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Recently while abusing Postgres to do things it’s not supposed to do (I may go into this particular hack at a later date), I ended up trying to convert an existing primary key index to a covering index to make sure a certain column was always easily accessible since most queries only returned this value. This kind of pattern is great for lookup-like tables where the majority of the values are pretty small, you can get a Redis-like experience out of Postgres if you really push it.
Enough intro, here’s the code, split into two migrations:
--add-covering-idx-for-redis-data-value (up) -- Create new index idx, covering value CREATE UNIQUE INDEX CONCURRENTLY IF NOT EXISTS <your table>_pkey_new ON <your table> USING BTREE (key) INCLUDE (value);
--swap-pkey-with-covering-idx (up) BEGIN; -- Drop & recreate existing pkey constraint ALTER TABLE <your table> DROP CONSTRAINT <your table>_pkey, ADD CONSTRAINT <your table>_pkey PRIMARY KEY USING INDEX <your table>_pkey_new;
Why two migrations? Two migrations are needed because Postgres can’t
CREATE INDEX CONCURRENTLY ... from inside a transaction.
While some people believe that only up migrations are needed, I’m a firm believer in writing down migrations (and using them/testing them before you deploy so changes can be rolled back if necessary with minimal breakage). So the next logical thing to ask is how do I undo this change? Here are those migrations going the other way (note that they need to be inverted somewhat:
--swap-pkey-with-covering-idx (down) -- Create new index idx, *not* covering value, this is equivalent -- to the auto-generated pkey idx CREATE UNIQUE INDEX CONCURRENTLY IF NOT EXISTS <your table>_pkey_new ON <your table> USING BTREE (key);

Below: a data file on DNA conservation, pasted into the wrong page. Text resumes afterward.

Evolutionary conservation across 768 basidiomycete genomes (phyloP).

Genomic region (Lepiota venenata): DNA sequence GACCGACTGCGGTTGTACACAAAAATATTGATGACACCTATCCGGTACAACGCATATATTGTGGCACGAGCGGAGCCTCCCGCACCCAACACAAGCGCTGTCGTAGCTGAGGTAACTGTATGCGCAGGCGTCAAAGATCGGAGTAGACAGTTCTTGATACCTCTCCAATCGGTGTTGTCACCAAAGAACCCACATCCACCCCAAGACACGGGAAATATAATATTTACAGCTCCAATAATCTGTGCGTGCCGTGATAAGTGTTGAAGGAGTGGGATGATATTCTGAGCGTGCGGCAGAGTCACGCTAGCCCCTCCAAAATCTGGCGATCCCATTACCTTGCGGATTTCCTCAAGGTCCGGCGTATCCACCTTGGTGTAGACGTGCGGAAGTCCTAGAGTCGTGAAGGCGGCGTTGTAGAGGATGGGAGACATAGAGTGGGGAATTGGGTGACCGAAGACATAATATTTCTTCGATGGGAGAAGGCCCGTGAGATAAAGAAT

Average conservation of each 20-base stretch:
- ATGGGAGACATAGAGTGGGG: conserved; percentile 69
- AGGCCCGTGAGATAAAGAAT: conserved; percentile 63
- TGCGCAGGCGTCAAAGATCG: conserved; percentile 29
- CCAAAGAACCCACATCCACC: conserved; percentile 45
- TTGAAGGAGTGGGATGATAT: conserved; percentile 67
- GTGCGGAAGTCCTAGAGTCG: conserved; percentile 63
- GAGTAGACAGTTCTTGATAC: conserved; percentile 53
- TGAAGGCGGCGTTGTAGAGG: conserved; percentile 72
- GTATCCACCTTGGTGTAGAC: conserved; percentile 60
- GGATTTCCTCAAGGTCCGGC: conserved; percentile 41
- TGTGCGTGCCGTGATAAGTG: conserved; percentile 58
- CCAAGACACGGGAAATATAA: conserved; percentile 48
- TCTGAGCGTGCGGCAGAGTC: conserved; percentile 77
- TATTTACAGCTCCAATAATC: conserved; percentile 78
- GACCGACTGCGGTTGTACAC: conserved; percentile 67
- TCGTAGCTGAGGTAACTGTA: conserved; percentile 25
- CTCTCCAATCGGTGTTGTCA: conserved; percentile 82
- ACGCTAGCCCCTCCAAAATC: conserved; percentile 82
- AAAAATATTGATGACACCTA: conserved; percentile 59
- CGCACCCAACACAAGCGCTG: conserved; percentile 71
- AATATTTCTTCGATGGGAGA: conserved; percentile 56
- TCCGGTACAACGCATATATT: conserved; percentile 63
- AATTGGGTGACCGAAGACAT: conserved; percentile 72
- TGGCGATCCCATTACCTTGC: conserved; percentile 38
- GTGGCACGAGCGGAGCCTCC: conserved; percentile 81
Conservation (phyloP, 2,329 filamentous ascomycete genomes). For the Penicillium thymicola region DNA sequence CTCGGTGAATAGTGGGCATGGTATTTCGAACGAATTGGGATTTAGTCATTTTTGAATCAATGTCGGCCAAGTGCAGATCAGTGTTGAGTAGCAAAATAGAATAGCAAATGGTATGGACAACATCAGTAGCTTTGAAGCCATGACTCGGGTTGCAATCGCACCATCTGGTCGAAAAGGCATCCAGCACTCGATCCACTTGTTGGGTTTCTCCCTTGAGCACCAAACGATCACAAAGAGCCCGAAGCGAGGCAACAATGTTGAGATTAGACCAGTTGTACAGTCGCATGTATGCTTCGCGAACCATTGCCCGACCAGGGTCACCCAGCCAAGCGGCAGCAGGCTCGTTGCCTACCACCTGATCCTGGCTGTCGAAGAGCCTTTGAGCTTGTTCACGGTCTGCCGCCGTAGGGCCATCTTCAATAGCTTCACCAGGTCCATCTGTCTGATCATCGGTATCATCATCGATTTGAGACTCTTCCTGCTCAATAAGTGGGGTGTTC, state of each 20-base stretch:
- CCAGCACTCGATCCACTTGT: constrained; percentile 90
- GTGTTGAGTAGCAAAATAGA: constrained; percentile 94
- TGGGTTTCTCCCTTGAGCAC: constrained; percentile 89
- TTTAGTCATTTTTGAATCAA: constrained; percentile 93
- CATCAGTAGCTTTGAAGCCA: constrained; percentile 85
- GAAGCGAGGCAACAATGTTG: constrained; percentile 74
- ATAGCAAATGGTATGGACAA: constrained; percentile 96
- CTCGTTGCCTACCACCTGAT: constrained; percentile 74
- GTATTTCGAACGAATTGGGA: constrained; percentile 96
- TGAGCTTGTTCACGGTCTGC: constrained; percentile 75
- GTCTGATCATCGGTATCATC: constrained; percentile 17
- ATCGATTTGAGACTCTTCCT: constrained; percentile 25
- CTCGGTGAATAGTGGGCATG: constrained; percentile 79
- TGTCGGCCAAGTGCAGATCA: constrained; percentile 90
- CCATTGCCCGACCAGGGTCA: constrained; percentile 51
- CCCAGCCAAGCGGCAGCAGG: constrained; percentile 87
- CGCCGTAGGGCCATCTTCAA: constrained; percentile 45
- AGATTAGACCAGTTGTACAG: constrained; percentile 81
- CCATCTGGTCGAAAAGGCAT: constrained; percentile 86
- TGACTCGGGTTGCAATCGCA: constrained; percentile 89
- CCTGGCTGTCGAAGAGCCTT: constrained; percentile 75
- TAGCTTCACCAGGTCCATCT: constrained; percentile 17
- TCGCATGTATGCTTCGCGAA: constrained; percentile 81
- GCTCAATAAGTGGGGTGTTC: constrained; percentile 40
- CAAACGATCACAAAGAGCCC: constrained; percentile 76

And after that (or should I say “before”?):
--add-covering-idx-for-redis-data-value (down) BEGIN; -- Drop & recreate existing pkey constraint ALTER TABLE <your table> DROP CONSTRAINT <your table>_pkey, ADD CONSTRAINT <your table>_pkey PRIMARY KEY USING INDEX <your table>_pkey_new; COMMIT;
Now I have to admit I didn’t give a world of thought to all the ways this could go wrong, but these two migrations (done in quick succession) are effective.
Postgres has a hard (to change) limit of 8191 bytes, so make sure before you use this code you’re sure that essentially all rows are below that size. The migration may work in development and staging environments, but if your staging environment is not (yes, I got bitten by this) sufficiently like your production environment, it’s possible the migration will fail there and you’ll have to roll the migrations back.
Particularly in this case, a code-first migration approach might have made it trivial to run two separate queries (and not worry about how the migration framework was running your SQL).
One decent way to do this is based on a great SO answer (query reproduced below):
SELECT sum(pg_column_size(t.*)) as filesize, count(*) as filerow FROM TABLE_NAME as t;
You can do some filtering on the sizes to get a smaller list of the problematic rows and maybe do some specific things to combat it, but in general if you’re at risk for having a row (or the value you want to store) go over 8kb, you probably want to avoid this approach all together.
I generally like when my migrations are only SQL scripts (as I do with
@slonik/migrator), but I also see lots of benefit to being able to do code things (for example updating some relevant external store or services as you make changes to the postgres side (which I do with TypeORM). True to my generally anti-ORM stance (they certainly have their uses, and no you probably shouldn’t write CRUD queries ever), I’m currently leaning in the SQL-everywhere direction for migrations.
This was a quick post, I thought it might be worth doing a quick write up on it because I did more trial and error than I was comfortable with (and looked on SO more than a real DBA would).
Hopefully someone sees this post and learns something (and avoids the max index row size footgun).